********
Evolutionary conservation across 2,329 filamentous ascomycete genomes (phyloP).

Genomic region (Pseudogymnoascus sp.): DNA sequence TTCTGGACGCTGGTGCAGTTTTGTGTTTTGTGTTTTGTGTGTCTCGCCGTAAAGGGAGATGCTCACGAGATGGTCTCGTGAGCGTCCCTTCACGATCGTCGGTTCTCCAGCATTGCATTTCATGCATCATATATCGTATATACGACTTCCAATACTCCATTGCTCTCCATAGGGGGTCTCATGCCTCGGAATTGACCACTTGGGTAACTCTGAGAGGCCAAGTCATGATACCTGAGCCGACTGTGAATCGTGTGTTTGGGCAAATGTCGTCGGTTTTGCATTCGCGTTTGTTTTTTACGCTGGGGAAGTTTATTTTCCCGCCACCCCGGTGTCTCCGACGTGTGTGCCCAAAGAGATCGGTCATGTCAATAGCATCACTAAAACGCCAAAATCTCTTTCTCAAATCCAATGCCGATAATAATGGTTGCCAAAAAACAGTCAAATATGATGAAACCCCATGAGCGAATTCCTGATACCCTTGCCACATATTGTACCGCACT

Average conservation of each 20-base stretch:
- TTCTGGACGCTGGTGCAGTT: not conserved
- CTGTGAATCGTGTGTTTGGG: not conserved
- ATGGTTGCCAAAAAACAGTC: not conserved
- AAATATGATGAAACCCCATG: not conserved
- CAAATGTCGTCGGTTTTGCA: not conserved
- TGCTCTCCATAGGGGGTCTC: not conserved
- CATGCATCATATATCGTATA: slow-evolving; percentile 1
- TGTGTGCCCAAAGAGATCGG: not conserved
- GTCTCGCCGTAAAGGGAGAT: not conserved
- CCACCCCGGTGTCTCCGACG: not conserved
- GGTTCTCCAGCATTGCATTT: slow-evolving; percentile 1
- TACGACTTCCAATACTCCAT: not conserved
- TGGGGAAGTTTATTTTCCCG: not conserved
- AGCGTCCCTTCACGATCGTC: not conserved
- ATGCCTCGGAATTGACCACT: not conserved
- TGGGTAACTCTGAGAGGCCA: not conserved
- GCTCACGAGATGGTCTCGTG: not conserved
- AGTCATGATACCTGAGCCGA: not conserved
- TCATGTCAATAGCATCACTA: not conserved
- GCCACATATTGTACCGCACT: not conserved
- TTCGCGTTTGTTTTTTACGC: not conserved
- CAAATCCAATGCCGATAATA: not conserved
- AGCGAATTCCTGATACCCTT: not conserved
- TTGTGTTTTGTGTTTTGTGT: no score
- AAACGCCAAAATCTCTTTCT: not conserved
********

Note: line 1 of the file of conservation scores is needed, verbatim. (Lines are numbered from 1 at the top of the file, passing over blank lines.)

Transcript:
Evolutionary conservation across 2,329 filamentous ascomycete genomes (phyloP).